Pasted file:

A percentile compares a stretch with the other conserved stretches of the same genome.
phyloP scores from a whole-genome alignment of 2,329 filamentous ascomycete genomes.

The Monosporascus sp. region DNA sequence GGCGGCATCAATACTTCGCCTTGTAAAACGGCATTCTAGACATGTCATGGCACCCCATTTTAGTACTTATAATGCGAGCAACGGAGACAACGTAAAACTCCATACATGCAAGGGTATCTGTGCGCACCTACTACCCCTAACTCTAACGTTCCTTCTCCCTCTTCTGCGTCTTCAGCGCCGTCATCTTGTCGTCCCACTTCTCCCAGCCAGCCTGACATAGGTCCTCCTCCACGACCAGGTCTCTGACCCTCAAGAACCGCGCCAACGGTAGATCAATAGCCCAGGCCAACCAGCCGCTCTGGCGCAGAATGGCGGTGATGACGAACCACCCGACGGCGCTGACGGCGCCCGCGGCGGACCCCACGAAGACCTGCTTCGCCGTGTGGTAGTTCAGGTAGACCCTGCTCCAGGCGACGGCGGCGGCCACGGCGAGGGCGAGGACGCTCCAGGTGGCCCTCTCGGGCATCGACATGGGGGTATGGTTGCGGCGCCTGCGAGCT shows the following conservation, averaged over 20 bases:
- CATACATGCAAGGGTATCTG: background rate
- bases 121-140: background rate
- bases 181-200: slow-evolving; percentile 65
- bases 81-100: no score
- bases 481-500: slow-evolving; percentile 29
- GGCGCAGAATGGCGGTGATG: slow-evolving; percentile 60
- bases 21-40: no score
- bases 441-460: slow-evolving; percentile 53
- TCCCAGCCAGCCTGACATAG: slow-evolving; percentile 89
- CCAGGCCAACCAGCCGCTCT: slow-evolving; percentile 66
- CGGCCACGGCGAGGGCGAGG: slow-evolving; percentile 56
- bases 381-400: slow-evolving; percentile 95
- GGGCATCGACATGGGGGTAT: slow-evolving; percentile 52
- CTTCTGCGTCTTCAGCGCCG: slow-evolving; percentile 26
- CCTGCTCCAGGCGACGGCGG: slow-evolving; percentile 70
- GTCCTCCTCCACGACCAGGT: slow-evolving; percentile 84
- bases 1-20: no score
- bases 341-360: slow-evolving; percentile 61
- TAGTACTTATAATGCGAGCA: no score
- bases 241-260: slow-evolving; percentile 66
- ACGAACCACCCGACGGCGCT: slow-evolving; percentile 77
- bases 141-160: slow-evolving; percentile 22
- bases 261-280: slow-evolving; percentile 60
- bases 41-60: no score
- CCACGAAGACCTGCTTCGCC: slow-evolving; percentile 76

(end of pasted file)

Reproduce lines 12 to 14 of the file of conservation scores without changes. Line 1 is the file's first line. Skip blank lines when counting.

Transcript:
- TCCCAGCCAGCCTGACATAG: slow-evolving; percentile 89
- CCAGGCCAACCAGCCGCTCT: slow-evolving; percentile 66
- CGGCCACGGCGAGGGCGAGG: slow-evolving; percentile 56